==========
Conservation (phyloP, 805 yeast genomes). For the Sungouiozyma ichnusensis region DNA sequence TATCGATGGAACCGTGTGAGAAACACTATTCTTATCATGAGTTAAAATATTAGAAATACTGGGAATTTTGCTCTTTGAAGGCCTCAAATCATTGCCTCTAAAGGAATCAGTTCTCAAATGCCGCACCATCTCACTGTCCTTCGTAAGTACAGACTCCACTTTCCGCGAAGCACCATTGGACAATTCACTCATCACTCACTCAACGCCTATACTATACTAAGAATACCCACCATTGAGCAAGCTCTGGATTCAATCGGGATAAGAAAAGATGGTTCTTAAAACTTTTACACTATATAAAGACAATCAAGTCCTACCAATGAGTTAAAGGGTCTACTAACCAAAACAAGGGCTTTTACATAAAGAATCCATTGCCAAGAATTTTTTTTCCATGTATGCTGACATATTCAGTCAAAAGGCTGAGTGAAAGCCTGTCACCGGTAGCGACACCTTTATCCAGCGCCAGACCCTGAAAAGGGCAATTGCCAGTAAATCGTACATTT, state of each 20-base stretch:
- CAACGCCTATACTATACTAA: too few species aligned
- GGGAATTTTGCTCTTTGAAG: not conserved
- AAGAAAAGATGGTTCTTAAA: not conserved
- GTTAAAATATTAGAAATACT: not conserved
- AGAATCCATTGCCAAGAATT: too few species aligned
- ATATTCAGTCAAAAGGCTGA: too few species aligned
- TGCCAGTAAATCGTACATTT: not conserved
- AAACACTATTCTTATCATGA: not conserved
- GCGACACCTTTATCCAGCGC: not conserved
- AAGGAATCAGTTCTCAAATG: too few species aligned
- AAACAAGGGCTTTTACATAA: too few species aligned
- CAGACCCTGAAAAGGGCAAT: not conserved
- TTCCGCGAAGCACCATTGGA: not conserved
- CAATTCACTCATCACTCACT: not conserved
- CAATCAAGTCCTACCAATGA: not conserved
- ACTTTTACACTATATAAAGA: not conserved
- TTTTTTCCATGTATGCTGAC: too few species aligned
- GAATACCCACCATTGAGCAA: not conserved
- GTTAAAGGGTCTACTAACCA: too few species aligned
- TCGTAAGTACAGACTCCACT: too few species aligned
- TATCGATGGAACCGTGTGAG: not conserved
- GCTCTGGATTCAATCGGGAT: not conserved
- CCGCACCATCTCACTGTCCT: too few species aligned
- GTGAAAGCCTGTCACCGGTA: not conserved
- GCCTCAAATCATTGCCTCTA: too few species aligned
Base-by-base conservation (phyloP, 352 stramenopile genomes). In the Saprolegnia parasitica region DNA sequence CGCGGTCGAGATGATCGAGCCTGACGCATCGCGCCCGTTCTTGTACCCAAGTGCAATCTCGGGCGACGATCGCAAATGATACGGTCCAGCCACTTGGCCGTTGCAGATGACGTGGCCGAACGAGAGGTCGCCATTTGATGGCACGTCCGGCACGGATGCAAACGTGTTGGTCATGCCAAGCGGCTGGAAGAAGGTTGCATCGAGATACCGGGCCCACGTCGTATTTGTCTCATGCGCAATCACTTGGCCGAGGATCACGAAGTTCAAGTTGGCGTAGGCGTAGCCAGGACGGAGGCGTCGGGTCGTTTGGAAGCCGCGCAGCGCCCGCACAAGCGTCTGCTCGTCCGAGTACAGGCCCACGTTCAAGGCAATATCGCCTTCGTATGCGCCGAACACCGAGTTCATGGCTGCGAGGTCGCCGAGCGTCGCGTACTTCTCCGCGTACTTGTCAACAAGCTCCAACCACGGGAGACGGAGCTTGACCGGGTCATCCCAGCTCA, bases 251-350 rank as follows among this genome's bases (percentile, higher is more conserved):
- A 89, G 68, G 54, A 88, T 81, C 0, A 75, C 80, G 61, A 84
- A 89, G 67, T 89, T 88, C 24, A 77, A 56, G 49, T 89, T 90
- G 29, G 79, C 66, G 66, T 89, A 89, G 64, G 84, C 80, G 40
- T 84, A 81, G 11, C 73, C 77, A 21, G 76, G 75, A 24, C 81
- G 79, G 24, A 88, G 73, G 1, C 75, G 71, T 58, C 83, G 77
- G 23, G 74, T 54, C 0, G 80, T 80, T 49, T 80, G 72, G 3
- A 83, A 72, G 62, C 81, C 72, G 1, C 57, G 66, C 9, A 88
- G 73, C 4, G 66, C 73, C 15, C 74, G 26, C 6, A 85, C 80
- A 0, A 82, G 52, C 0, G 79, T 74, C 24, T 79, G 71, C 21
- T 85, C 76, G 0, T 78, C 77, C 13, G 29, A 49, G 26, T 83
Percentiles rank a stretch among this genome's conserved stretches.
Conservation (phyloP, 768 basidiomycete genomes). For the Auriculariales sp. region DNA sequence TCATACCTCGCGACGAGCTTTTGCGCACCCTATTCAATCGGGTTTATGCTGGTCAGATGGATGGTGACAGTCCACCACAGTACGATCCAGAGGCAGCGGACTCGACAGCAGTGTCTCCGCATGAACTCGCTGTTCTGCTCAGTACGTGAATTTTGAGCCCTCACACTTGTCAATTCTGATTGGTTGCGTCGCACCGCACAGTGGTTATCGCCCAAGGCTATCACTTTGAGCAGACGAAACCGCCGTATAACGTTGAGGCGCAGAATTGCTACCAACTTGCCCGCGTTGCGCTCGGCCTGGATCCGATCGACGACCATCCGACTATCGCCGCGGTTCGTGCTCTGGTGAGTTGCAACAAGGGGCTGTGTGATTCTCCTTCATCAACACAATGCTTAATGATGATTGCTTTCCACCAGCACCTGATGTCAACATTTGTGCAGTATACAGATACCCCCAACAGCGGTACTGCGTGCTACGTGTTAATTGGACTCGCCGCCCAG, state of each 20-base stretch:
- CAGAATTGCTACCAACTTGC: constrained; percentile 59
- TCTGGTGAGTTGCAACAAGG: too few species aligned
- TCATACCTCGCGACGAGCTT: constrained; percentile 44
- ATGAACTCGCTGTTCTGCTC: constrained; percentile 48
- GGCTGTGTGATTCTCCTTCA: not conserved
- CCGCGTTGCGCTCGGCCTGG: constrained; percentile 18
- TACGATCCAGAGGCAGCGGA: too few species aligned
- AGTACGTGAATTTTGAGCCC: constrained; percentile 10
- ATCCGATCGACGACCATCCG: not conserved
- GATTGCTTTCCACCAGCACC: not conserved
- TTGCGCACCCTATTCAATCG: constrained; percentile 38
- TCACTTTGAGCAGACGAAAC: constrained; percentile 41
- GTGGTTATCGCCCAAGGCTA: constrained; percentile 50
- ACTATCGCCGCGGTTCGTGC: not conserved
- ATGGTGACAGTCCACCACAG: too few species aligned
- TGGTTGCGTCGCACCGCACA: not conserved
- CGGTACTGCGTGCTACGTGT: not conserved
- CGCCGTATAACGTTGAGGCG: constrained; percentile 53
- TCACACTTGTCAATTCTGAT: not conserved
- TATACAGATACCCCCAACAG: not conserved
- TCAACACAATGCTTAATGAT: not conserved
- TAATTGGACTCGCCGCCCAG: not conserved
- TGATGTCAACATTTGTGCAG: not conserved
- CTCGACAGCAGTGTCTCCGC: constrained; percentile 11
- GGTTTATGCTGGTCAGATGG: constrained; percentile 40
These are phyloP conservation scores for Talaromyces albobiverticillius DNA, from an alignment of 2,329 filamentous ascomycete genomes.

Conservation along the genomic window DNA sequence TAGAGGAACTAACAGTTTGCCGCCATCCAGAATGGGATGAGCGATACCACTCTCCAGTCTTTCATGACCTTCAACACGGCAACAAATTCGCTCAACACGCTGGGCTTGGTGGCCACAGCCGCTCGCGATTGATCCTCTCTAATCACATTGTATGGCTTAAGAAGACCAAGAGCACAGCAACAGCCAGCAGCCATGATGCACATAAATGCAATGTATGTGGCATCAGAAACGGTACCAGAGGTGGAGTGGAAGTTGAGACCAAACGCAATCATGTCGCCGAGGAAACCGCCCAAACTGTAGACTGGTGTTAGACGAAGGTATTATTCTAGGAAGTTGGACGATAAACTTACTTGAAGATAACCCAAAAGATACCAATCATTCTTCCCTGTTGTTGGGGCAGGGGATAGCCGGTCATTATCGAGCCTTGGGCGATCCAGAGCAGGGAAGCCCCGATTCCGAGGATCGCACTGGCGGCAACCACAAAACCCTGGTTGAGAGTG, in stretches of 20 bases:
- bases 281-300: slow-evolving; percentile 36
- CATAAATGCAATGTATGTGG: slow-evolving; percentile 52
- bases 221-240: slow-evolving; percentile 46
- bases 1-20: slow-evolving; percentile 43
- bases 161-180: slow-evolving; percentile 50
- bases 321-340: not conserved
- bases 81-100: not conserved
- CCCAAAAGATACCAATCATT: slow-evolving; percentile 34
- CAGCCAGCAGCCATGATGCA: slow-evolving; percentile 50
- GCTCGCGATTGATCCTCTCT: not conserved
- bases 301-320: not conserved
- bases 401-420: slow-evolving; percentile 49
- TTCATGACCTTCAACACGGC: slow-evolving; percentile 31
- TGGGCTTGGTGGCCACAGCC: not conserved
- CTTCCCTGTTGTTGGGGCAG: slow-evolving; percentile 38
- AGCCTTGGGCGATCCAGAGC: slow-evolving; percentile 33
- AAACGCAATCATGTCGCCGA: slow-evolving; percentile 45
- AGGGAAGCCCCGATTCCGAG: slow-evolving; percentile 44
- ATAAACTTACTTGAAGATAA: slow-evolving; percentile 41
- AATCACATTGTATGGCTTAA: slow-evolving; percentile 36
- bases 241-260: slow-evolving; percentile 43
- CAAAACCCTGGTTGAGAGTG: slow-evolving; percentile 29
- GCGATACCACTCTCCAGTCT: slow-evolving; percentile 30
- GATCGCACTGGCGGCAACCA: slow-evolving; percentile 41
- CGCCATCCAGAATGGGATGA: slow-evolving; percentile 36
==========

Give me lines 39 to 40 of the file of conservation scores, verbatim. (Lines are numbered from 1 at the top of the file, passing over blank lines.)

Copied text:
Conservation (phyloP, 768 basidiomycete genomes). For the Auriculariales sp. region DNA sequence TCATACCTCGCGACGAGCTTTTGCGCACCCTATTCAATCGGGTTTATGCTGGTCAGATGGATGGTGACAGTCCACCACAGTACGATCCAGAGGCAGCGGACTCGACAGCAGTGTCTCCGCATGAACTCGCTGTTCTGCTCAGTACGTGAATTTTGAGCCCTCACACTTGTCAATTCTGATTGGTTGCGTCGCACCGCACAGTGGTTATCGCCCAAGGCTATCACTTTGAGCAGACGAAACCGCCGTATAACGTTGAGGCGCAGAATTGCTACCAACTTGCCCGCGTTGCGCTCGGCCTGGATCCGATCGACGACCATCCGACTATCGCCGCGGTTCGTGCTCTGGTGAGTTGCAACAAGGGGCTGTGTGATTCTCCTTCATCAACACAATGCTTAATGATGATTGCTTTCCACCAGCACCTGATGTCAACATTTGTGCAGTATACAGATACCCCCAACAGCGGTACTGCGTGCTACGTGTTAATTGGACTCGCCGCCCAG, state of each 20-base stretch:
- CAGAATTGCTACCAACTTGC: constrained; percentile 59